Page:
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Surface matter

travel Updated: Jun 12, 2010 16:01 IST
Highlight Story

Is running your go-to guy when you
need a workout? Do you strap on
a pair of sneakers and hit the road
simply for the love of it? Then perhaps
it's time to mix things up a
bit. Different kinds of running surfaces
offer varying benefits, and present different
kinds of running experiences.
It's important to understand how your
training routine stands to gain from
each of these surfaces -- and also what
to watch out for when you're trying an
unfamiliar surface for the first time.
Here's a guide that weighs the merits
and demerits of some common running
surfaces:


Running on the treadmill
For most people, the treadmill is their first initiation into running. It is undoubtedly convenient because it offers varying levels of challenge to suit beginners as well as professional athletes. It helps those who have never exercised before to gradually build up their stamina. "It is a good idea to start training with the treadmill because it allows you to be very much in control of your exercise," says Heath Matthews, physiotherapist with the Champions Trust. "Supposing you want to run 2 km at a gentle pace, you can adjust your pace and incline to achieve that." Being a cushioned surface, the treadmill also has lesser impact on the knees than running on a tar road. If you like variety in your routine, the treadmill also offers a range of pre-set programmes that offer different kinds of training.

Running on the beach
The beach is an excellent training ground because it provides different kinds of workouts.

"The wet sand that is closer to the water is great for short runs because it has a relatively low impact on the knees and calves," says Rahul Verghese, founder of the running group, Running and Living. Running on this hard, wet surface is similar to running on grass, according to Matthews.

Running on loose sand is a whole different ball game. "Dry sand gives in so you have to grind very hard to run on it," says Matthews. "The underfoot and the muscles of the ankle have to work a lot harder. But you can really strain your calf if you do too much too soon." He advises that you stick to short sprints on loose sand, and only if you're an athlete.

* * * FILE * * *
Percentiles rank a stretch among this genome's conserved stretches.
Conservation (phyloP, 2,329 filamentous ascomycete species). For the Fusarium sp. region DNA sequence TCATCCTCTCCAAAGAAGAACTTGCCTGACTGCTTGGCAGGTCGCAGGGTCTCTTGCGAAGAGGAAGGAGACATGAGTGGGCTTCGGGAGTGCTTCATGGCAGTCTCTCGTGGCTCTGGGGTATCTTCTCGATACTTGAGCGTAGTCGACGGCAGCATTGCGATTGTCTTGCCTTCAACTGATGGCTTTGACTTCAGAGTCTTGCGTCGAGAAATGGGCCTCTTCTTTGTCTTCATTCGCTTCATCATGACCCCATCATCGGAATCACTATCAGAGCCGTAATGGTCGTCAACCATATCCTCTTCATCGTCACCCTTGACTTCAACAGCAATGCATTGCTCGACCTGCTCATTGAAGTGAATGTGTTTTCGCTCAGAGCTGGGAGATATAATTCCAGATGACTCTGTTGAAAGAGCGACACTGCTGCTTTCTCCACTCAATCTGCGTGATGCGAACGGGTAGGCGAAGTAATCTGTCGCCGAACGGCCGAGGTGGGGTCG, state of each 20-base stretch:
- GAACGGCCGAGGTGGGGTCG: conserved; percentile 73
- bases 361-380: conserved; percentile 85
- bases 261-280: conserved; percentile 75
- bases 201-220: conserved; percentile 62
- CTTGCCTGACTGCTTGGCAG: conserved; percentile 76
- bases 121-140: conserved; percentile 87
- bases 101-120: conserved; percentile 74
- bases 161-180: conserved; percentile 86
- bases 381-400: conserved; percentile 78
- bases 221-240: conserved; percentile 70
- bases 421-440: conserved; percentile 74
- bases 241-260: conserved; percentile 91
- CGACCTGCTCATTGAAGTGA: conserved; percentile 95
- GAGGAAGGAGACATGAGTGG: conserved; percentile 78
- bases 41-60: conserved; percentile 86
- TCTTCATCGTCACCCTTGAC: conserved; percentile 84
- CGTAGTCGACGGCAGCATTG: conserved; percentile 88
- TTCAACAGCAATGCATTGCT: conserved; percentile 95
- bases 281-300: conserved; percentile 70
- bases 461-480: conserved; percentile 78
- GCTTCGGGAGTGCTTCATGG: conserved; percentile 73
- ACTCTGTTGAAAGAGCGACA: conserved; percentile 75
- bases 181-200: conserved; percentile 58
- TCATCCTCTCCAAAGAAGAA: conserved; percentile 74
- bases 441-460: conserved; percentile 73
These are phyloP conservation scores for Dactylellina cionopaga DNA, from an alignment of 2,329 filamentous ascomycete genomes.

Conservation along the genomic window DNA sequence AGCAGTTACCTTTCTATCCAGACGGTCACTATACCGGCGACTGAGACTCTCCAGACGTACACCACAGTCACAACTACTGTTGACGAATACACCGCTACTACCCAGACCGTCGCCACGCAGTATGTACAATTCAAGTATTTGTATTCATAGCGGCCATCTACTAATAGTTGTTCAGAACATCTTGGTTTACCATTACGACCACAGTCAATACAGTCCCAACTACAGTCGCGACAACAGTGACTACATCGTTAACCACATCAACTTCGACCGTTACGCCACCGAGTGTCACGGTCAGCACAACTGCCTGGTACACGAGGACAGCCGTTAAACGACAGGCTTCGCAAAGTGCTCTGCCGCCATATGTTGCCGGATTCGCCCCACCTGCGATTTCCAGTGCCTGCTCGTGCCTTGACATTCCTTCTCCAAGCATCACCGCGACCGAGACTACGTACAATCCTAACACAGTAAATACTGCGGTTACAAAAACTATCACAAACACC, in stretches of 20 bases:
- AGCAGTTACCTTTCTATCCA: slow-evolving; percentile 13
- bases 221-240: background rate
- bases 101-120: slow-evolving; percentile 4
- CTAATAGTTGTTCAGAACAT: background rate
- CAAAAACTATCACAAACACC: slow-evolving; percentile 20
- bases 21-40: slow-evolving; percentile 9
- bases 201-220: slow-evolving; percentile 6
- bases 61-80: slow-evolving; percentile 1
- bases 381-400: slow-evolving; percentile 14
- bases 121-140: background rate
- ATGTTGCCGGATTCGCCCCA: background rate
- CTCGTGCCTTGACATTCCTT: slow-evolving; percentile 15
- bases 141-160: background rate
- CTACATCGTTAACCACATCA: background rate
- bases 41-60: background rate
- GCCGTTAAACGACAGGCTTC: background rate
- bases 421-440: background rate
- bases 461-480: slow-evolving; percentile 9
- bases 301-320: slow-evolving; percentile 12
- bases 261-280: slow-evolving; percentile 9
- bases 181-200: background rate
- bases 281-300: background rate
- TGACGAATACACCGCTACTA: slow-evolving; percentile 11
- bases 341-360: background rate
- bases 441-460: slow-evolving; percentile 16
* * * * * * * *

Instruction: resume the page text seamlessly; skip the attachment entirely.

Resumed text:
Running on the road
Although running on a tar road can mean putting some pressure on your knees, the surface is still among the most convenient to train on. It is also the surface of choice for professional runners. "A tar road gives a little more than concrete, which is the hardest surface and has a pretty high impact," says Verghese. "In dry cities, dust gets swept on to the sides of the road. That's a good surface to run on because it provides cushioning."

But it's important to pay attention to the gradient of the road, because steep dips or inclines can put a lot of pressure on your knees. If you must run on concrete, make sure you're wearing the right shoes. "When you run on concrete, you put the equivalent of four to five times your body weight on your knees. This can have an impact on your skeletal system," says Verghese.

Running on grass
An even, grassy surface is ideal for running because it provides the right grip and reduces impact. But watch out for uneven patches. "A regular earth trail or grass is good," says Verghese. "But the chances of hitting a crater and twisting your foot are relatively high."

All you need to know

Impact
Concrete has the maximum impact on your feet and knees. So if you must run on it, make sure your have the right shoes. Running on dry sand can also cause excessive strain, so run only in short bursts.

Intensity
The best surface is a regular mud trail, just watch out for sudden depressions. Most marathon runners tend to train on tar roads. To add intensity, you can run on the wet sand close to the water.

For beginners

A treadmill is the best place to start, since it has lesser impact and allows you to control the pace of your workout completely.

Mix it up
If you're training for the marathon, run on the road 2-3 times a week. Run on harder sand in running shoes once a week and get on the treadmill once or twice a week, using the hill or interval training programmes. Don't run more than 4-5 times a week.

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